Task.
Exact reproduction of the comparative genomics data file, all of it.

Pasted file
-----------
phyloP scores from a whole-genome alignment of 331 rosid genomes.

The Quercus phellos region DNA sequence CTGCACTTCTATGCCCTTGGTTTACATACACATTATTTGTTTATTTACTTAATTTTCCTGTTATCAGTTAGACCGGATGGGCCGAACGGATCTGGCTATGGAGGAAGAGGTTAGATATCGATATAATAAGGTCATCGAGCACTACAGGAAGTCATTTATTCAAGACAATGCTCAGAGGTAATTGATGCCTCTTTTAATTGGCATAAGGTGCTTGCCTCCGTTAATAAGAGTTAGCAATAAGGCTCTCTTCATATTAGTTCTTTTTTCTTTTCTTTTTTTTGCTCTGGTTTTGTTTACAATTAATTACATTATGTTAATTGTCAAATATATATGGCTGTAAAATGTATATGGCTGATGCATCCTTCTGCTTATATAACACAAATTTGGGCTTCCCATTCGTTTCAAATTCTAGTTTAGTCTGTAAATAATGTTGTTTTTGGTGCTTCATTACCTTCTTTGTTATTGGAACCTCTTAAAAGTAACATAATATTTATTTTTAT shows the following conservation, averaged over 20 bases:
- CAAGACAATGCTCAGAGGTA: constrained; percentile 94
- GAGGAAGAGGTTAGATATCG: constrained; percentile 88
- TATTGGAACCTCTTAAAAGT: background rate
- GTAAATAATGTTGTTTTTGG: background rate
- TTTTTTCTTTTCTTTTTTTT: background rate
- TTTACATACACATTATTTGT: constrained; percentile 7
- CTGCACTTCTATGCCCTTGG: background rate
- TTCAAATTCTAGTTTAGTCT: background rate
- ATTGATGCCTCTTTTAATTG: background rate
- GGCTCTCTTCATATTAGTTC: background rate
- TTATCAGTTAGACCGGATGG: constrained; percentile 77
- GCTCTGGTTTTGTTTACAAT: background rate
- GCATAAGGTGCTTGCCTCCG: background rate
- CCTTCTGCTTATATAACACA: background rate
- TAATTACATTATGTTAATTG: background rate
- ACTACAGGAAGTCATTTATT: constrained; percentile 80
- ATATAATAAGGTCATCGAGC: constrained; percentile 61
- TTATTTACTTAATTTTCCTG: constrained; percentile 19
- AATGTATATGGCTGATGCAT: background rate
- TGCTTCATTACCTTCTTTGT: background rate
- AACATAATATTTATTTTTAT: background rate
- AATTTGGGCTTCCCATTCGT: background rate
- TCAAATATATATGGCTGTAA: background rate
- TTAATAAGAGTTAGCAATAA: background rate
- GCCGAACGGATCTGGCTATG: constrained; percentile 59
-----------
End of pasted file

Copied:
phyloP scores from a whole-genome alignment of 331 rosid genomes.

The Quercus phellos region DNA sequence CTGCACTTCTATGCCCTTGGTTTACATACACATTATTTGTTTATTTACTTAATTTTCCTGTTATCAGTTAGACCGGATGGGCCGAACGGATCTGGCTATGGAGGAAGAGGTTAGATATCGATATAATAAGGTCATCGAGCACTACAGGAAGTCATTTATTCAAGACAATGCTCAGAGGTAATTGATGCCTCTTTTAATTGGCATAAGGTGCTTGCCTCCGTTAATAAGAGTTAGCAATAAGGCTCTCTTCATATTAGTTCTTTTTTCTTTTCTTTTTTTTGCTCTGGTTTTGTTTACAATTAATTACATTATGTTAATTGTCAAATATATATGGCTGTAAAATGTATATGGCTGATGCATCCTTCTGCTTATATAACACAAATTTGGGCTTCCCATTCGTTTCAAATTCTAGTTTAGTCTGTAAATAATGTTGTTTTTGGTGCTTCATTACCTTCTTTGTTATTGGAACCTCTTAAAAGTAACATAATATTTATTTTTAT shows the following conservation, averaged over 20 bases:
- CAAGACAATGCTCAGAGGTA: constrained; percentile 94
- GAGGAAGAGGTTAGATATCG: constrained; percentile 88
- TATTGGAACCTCTTAAAAGT: background rate
- GTAAATAATGTTGTTTTTGG: background rate
- TTTTTTCTTTTCTTTTTTTT: background rate
- TTTACATACACATTATTTGT: constrained; percentile 7
- CTGCACTTCTATGCCCTTGG: background rate
- TTCAAATTCTAGTTTAGTCT: background rate
- ATTGATGCCTCTTTTAATTG: background rate
- GGCTCTCTTCATATTAGTTC: background rate
- TTATCAGTTAGACCGGATGG: constrained; percentile 77
- GCTCTGGTTTTGTTTACAAT: background rate
- GCATAAGGTGCTTGCCTCCG: background rate
- CCTTCTGCTTATATAACACA: background rate
- TAATTACATTATGTTAATTG: background rate
- ACTACAGGAAGTCATTTATT: constrained; percentile 80
- ATATAATAAGGTCATCGAGC: constrained; percentile 61
- TTATTTACTTAATTTTCCTG: constrained; percentile 19
- AATGTATATGGCTGATGCAT: background rate
- TGCTTCATTACCTTCTTTGT: background rate
- AACATAATATTTATTTTTAT: background rate
- AATTTGGGCTTCCCATTCGT: background rate
- TCAAATATATATGGCTGTAA: background rate
- TTAATAAGAGTTAGCAATAA: background rate
- GCCGAACGGATCTGGCTATG: constrained; percentile 59